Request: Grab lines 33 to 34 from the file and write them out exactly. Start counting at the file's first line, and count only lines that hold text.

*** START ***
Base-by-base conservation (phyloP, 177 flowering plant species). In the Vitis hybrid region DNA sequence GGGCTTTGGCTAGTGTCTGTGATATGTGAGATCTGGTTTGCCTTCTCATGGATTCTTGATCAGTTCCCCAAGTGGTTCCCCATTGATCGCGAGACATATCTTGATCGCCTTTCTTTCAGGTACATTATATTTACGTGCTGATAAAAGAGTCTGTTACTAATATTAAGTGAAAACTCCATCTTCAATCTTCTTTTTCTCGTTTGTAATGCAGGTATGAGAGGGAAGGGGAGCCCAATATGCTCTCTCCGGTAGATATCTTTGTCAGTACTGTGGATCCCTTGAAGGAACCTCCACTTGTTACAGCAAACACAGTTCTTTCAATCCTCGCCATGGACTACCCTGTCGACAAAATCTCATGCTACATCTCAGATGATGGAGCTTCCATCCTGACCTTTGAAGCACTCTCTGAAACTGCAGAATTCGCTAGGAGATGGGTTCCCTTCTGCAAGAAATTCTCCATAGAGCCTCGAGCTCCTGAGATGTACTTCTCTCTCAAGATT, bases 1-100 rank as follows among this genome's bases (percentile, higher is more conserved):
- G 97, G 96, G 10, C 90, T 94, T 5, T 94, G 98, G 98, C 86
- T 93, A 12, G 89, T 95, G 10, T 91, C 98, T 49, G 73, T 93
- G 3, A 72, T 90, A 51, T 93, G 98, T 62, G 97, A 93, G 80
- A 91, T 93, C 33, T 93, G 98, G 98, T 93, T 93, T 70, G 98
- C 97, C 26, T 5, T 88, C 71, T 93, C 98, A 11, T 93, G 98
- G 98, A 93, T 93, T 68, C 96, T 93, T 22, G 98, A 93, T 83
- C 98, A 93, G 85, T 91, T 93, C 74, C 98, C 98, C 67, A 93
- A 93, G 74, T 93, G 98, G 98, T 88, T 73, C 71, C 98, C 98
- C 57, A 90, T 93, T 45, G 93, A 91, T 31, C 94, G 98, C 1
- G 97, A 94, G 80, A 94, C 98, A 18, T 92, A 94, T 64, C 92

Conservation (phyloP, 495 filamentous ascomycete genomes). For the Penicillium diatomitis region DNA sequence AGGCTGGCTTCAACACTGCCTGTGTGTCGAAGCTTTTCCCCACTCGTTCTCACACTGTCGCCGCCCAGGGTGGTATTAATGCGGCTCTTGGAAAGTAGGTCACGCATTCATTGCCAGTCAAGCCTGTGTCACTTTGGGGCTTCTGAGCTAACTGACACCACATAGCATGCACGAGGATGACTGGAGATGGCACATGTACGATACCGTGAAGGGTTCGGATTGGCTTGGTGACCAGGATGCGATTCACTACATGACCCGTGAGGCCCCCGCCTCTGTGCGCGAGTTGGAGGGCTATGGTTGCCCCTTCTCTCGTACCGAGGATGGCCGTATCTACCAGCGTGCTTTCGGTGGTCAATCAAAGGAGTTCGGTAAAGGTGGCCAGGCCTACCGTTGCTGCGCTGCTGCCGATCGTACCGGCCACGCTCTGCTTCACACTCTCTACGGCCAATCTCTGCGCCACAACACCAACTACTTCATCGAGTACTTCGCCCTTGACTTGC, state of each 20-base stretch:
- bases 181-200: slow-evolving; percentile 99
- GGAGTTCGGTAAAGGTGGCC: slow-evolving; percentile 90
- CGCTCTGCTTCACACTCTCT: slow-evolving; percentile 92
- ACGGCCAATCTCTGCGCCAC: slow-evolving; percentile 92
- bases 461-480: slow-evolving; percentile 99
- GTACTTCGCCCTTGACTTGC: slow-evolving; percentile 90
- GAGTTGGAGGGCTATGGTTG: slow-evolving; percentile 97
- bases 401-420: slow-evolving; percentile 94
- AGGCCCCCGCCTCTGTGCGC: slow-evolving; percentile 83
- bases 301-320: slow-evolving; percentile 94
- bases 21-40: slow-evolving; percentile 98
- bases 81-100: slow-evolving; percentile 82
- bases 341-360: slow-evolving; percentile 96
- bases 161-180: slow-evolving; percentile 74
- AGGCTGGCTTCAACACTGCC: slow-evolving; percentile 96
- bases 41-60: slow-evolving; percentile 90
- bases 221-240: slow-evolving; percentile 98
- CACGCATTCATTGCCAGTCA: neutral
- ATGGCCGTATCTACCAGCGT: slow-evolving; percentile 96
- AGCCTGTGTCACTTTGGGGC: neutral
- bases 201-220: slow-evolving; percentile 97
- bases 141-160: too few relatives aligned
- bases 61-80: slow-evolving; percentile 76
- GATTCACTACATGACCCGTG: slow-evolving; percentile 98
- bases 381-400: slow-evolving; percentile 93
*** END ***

- bases 201-220: slow-evolving; percentile 97
- bases 141-160: too few relatives aligned